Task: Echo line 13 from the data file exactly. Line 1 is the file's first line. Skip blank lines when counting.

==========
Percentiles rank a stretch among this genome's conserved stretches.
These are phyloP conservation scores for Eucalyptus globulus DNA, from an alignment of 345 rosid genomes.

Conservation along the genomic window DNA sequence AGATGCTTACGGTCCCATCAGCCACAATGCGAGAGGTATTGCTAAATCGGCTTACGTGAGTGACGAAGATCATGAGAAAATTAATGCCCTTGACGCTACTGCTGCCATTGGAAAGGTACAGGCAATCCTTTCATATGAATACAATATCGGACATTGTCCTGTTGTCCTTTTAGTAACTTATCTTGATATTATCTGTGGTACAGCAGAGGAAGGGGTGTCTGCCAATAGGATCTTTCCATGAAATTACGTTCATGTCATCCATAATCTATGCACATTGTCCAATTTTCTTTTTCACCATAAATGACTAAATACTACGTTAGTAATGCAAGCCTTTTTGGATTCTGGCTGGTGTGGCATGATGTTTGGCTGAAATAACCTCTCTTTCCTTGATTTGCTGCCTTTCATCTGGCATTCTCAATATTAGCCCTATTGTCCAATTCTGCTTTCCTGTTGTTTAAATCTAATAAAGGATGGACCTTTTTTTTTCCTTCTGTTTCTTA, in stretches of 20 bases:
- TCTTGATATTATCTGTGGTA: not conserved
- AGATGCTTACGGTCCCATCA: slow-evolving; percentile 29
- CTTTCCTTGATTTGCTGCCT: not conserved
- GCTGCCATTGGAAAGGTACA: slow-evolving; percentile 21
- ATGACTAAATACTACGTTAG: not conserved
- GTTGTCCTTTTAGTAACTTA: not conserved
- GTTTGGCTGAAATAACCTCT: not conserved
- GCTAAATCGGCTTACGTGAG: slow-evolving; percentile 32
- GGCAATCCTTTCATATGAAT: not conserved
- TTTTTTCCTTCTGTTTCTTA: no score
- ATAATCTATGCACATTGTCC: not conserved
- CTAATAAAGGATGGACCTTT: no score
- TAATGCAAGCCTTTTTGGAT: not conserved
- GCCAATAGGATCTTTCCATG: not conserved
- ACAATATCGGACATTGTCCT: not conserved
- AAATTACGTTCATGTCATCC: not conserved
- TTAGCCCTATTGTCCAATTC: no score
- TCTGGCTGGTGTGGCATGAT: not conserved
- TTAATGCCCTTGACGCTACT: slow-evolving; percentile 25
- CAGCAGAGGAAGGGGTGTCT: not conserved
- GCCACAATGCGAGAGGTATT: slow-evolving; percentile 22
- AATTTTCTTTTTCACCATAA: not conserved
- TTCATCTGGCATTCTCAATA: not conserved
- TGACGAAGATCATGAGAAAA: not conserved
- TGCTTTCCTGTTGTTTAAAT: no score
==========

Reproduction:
- TTTTTTCCTTCTGTTTCTTA: no score